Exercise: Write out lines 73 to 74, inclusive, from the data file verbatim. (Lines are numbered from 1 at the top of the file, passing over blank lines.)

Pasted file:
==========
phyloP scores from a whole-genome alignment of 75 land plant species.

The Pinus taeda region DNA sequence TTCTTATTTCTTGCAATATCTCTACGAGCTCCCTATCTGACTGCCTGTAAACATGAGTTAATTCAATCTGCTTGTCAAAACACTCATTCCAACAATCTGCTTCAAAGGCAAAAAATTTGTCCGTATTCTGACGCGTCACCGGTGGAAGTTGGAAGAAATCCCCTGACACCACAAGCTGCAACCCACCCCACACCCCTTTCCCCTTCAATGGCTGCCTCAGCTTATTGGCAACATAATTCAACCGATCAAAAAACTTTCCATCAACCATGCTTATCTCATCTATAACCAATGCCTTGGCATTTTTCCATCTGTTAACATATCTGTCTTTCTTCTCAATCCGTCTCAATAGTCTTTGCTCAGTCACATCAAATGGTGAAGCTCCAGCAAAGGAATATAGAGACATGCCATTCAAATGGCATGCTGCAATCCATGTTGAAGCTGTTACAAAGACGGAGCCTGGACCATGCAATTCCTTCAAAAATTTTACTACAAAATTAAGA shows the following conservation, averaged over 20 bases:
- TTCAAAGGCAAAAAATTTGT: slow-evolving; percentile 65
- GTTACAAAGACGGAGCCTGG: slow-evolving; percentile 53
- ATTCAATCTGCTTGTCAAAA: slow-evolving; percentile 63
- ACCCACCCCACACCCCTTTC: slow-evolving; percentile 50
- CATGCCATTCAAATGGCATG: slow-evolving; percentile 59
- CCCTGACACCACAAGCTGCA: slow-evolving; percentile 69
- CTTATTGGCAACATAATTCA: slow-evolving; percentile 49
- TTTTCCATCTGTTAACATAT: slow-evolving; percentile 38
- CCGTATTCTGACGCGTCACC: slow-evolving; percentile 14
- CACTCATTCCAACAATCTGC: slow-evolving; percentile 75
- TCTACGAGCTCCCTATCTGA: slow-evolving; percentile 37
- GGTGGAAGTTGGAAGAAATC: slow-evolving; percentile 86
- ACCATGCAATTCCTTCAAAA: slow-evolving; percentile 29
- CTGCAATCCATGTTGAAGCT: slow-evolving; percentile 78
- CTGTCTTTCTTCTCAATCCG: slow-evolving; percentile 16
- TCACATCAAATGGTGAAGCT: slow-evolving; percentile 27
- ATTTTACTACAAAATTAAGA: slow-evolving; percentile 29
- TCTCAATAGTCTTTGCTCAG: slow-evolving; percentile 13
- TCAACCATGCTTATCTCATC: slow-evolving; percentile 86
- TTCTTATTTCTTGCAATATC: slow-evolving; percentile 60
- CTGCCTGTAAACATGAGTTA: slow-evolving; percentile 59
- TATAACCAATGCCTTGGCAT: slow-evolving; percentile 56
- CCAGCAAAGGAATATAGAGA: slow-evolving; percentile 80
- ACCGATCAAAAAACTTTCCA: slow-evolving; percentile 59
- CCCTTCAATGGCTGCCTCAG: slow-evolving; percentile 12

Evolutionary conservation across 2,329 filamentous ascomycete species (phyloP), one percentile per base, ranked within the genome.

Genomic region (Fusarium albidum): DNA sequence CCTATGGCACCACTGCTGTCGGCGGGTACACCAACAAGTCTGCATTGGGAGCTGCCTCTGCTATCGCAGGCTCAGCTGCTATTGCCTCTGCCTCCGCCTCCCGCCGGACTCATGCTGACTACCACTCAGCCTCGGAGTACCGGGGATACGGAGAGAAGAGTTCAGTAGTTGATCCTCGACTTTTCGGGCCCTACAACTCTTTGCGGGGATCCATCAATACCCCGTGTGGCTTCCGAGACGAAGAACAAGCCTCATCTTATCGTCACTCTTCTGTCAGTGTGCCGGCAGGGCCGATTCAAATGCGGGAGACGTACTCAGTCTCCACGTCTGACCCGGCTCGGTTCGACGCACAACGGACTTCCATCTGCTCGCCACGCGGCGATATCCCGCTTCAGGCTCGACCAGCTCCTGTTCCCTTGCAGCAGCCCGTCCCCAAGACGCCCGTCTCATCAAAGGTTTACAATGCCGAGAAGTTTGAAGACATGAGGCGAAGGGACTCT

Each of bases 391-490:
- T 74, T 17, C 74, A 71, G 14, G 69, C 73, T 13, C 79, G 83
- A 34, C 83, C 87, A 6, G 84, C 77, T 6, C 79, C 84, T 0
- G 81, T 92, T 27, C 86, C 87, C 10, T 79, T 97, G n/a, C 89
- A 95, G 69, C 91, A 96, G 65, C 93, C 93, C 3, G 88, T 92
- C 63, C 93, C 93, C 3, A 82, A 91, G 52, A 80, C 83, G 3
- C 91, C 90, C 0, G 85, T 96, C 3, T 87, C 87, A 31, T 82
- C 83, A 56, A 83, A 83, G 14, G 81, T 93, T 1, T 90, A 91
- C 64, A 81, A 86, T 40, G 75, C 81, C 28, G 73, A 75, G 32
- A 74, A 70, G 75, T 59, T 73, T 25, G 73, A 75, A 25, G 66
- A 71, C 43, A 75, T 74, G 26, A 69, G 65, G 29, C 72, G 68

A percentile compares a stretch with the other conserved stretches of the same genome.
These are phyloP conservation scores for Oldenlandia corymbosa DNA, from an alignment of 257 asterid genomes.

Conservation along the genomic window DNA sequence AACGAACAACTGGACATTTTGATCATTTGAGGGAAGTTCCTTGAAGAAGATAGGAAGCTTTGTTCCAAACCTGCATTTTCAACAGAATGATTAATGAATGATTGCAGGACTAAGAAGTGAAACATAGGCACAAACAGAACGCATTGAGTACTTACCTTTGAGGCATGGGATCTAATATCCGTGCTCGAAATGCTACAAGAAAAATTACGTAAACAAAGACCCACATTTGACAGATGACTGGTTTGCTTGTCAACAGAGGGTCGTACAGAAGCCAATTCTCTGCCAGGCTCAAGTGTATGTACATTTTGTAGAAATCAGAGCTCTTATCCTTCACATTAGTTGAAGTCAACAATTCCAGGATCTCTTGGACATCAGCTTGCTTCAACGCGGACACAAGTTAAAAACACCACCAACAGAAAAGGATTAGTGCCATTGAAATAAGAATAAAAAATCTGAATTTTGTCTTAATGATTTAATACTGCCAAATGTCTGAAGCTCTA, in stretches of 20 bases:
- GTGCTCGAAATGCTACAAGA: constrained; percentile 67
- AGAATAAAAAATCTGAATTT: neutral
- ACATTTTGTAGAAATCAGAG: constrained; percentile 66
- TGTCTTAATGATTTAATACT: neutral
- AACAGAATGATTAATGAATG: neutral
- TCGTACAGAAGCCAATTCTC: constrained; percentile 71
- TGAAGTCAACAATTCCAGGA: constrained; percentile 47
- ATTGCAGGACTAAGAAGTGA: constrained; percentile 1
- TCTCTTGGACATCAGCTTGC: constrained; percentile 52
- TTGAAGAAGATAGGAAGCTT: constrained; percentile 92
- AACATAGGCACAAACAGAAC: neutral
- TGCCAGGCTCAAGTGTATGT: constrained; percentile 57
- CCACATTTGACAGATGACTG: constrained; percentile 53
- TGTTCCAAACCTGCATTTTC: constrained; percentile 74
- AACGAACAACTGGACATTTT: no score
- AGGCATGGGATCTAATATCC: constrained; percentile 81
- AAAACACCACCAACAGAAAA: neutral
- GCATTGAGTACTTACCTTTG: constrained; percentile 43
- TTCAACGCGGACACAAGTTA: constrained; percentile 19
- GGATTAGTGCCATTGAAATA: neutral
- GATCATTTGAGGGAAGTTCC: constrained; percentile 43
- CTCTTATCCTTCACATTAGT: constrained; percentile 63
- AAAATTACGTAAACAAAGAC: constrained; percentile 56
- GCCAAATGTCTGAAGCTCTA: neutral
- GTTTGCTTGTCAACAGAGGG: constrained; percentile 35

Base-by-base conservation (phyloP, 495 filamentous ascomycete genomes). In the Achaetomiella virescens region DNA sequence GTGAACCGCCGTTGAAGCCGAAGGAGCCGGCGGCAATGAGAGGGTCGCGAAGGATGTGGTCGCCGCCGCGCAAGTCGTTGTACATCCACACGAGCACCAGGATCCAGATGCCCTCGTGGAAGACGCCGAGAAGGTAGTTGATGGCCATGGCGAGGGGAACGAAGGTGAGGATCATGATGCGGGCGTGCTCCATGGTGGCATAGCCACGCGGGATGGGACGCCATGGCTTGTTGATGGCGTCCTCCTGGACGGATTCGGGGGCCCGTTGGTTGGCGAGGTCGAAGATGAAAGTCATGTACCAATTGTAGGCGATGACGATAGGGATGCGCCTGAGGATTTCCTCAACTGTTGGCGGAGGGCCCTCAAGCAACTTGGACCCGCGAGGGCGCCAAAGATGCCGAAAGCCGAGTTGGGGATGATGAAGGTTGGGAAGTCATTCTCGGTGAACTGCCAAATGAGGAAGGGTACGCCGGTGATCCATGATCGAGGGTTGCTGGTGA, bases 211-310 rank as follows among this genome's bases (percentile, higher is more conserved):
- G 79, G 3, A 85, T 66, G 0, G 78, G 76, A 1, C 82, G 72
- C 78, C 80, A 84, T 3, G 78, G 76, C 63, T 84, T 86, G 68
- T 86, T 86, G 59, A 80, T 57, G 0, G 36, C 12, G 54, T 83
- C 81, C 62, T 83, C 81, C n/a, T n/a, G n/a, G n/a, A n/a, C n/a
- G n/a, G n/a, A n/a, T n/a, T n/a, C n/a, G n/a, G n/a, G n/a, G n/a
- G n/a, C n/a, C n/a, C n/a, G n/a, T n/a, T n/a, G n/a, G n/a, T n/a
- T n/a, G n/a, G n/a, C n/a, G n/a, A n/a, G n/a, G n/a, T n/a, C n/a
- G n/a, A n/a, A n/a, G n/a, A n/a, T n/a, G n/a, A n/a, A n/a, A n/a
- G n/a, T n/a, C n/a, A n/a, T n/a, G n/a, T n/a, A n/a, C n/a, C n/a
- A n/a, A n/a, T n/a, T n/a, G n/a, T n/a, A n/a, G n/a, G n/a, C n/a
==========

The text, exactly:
- C 81, C 62, T 83, C 81, C n/a, T n/a, G n/a, G n/a, A n/a, C n/a
- G n/a, G n/a, A n/a, T n/a, T n/a, C n/a, G n/a, G n/a, G n/a, G n/a